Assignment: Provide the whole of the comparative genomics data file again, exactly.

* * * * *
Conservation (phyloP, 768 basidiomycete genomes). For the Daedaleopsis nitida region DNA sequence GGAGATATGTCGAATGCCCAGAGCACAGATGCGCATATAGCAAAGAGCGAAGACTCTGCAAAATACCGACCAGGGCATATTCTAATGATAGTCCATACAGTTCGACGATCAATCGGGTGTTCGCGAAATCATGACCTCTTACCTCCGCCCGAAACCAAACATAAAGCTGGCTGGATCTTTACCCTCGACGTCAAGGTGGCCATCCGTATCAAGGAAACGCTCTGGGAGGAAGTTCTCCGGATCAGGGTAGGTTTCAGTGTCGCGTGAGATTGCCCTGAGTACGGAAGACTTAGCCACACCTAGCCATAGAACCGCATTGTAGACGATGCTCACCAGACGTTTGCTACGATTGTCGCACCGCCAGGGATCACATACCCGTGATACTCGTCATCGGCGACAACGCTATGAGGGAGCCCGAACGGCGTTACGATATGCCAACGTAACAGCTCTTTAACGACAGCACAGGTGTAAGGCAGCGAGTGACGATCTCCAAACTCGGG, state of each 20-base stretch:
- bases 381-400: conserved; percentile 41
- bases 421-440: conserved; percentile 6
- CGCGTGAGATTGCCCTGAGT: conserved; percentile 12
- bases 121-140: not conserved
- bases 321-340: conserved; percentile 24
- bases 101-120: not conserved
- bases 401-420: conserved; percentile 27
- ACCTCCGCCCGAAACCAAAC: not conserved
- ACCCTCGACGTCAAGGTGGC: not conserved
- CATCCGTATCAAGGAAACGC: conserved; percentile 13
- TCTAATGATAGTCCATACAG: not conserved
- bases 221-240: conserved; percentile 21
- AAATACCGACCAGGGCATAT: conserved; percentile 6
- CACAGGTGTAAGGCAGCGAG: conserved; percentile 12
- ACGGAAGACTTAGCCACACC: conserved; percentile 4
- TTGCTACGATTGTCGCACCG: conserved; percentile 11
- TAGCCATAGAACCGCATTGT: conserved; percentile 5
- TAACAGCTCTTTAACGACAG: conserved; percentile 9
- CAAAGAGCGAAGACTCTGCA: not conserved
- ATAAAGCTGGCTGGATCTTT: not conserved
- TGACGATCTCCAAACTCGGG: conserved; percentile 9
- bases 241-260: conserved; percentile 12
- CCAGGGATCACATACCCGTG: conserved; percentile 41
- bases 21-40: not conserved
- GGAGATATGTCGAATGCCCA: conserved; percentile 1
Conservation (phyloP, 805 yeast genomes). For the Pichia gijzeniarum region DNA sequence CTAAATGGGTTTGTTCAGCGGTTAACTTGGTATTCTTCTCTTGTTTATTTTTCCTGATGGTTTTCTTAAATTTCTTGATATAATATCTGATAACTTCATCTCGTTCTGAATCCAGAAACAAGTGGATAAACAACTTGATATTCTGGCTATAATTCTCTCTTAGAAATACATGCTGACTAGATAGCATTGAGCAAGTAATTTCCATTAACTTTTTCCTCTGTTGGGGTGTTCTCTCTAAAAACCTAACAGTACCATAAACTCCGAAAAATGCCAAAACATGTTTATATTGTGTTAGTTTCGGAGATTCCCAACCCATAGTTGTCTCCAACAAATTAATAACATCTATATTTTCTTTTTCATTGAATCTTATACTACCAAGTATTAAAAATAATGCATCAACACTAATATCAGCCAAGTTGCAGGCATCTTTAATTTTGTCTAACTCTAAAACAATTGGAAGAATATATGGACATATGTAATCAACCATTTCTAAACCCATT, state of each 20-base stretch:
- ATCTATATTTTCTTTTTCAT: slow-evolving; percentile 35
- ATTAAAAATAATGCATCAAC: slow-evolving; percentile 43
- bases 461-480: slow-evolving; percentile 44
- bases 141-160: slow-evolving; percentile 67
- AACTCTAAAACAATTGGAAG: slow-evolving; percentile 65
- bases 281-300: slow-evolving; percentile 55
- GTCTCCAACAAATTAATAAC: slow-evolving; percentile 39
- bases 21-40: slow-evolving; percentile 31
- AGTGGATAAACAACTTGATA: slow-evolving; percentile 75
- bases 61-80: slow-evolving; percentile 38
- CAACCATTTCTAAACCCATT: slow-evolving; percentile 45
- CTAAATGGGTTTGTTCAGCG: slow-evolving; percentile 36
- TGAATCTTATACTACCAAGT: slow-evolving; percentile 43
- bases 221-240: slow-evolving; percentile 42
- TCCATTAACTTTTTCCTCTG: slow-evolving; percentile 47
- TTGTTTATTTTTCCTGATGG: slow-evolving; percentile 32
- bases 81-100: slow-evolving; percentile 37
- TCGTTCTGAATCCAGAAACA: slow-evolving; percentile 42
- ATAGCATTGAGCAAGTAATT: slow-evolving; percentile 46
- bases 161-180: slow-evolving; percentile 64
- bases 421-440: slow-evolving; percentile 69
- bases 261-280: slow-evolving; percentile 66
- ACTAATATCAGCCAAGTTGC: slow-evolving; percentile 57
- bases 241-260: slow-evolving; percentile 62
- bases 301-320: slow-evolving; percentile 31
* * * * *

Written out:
Conservation (phyloP, 768 basidiomycete genomes). For the Daedaleopsis nitida region DNA sequence GGAGATATGTCGAATGCCCAGAGCACAGATGCGCATATAGCAAAGAGCGAAGACTCTGCAAAATACCGACCAGGGCATATTCTAATGATAGTCCATACAGTTCGACGATCAATCGGGTGTTCGCGAAATCATGACCTCTTACCTCCGCCCGAAACCAAACATAAAGCTGGCTGGATCTTTACCCTCGACGTCAAGGTGGCCATCCGTATCAAGGAAACGCTCTGGGAGGAAGTTCTCCGGATCAGGGTAGGTTTCAGTGTCGCGTGAGATTGCCCTGAGTACGGAAGACTTAGCCACACCTAGCCATAGAACCGCATTGTAGACGATGCTCACCAGACGTTTGCTACGATTGTCGCACCGCCAGGGATCACATACCCGTGATACTCGTCATCGGCGACAACGCTATGAGGGAGCCCGAACGGCGTTACGATATGCCAACGTAACAGCTCTTTAACGACAGCACAGGTGTAAGGCAGCGAGTGACGATCTCCAAACTCGGG, state of each 20-base stretch:
- bases 381-400: conserved; percentile 41
- bases 421-440: conserved; percentile 6
- CGCGTGAGATTGCCCTGAGT: conserved; percentile 12
- bases 121-140: not conserved
- bases 321-340: conserved; percentile 24
- bases 101-120: not conserved
- bases 401-420: conserved; percentile 27
- ACCTCCGCCCGAAACCAAAC: not conserved
- ACCCTCGACGTCAAGGTGGC: not conserved
- CATCCGTATCAAGGAAACGC: conserved; percentile 13
- TCTAATGATAGTCCATACAG: not conserved
- bases 221-240: conserved; percentile 21
- AAATACCGACCAGGGCATAT: conserved; percentile 6
- CACAGGTGTAAGGCAGCGAG: conserved; percentile 12
- ACGGAAGACTTAGCCACACC: conserved; percentile 4
- TTGCTACGATTGTCGCACCG: conserved; percentile 11
- TAGCCATAGAACCGCATTGT: conserved; percentile 5
- TAACAGCTCTTTAACGACAG: conserved; percentile 9
- CAAAGAGCGAAGACTCTGCA: not conserved
- ATAAAGCTGGCTGGATCTTT: not conserved
- TGACGATCTCCAAACTCGGG: conserved; percentile 9
- bases 241-260: conserved; percentile 12
- CCAGGGATCACATACCCGTG: conserved; percentile 41
- bases 21-40: not conserved
- GGAGATATGTCGAATGCCCA: conserved; percentile 1
Conservation (phyloP, 805 yeast genomes). For the Pichia gijzeniarum region DNA sequence CTAAATGGGTTTGTTCAGCGGTTAACTTGGTATTCTTCTCTTGTTTATTTTTCCTGATGGTTTTCTTAAATTTCTTGATATAATATCTGATAACTTCATCTCGTTCTGAATCCAGAAACAAGTGGATAAACAACTTGATATTCTGGCTATAATTCTCTCTTAGAAATACATGCTGACTAGATAGCATTGAGCAAGTAATTTCCATTAACTTTTTCCTCTGTTGGGGTGTTCTCTCTAAAAACCTAACAGTACCATAAACTCCGAAAAATGCCAAAACATGTTTATATTGTGTTAGTTTCGGAGATTCCCAACCCATAGTTGTCTCCAACAAATTAATAACATCTATATTTTCTTTTTCATTGAATCTTATACTACCAAGTATTAAAAATAATGCATCAACACTAATATCAGCCAAGTTGCAGGCATCTTTAATTTTGTCTAACTCTAAAACAATTGGAAGAATATATGGACATATGTAATCAACCATTTCTAAACCCATT, state of each 20-base stretch:
- ATCTATATTTTCTTTTTCAT: slow-evolving; percentile 35
- ATTAAAAATAATGCATCAAC: slow-evolving; percentile 43
- bases 461-480: slow-evolving; percentile 44
- bases 141-160: slow-evolving; percentile 67
- AACTCTAAAACAATTGGAAG: slow-evolving; percentile 65
- bases 281-300: slow-evolving; percentile 55
- GTCTCCAACAAATTAATAAC: slow-evolving; percentile 39
- bases 21-40: slow-evolving; percentile 31
- AGTGGATAAACAACTTGATA: slow-evolving; percentile 75
- bases 61-80: slow-evolving; percentile 38
- CAACCATTTCTAAACCCATT: slow-evolving; percentile 45
- CTAAATGGGTTTGTTCAGCG: slow-evolving; percentile 36
- TGAATCTTATACTACCAAGT: slow-evolving; percentile 43
- bases 221-240: slow-evolving; percentile 42
- TCCATTAACTTTTTCCTCTG: slow-evolving; percentile 47
- TTGTTTATTTTTCCTGATGG: slow-evolving; percentile 32
- bases 81-100: slow-evolving; percentile 37
- TCGTTCTGAATCCAGAAACA: slow-evolving; percentile 42
- ATAGCATTGAGCAAGTAATT: slow-evolving; percentile 46
- bases 161-180: slow-evolving; percentile 64
- bases 421-440: slow-evolving; percentile 69
- bases 261-280: slow-evolving; percentile 66
- ACTAATATCAGCCAAGTTGC: slow-evolving; percentile 57
- bases 241-260: slow-evolving; percentile 62
- bases 301-320: slow-evolving; percentile 31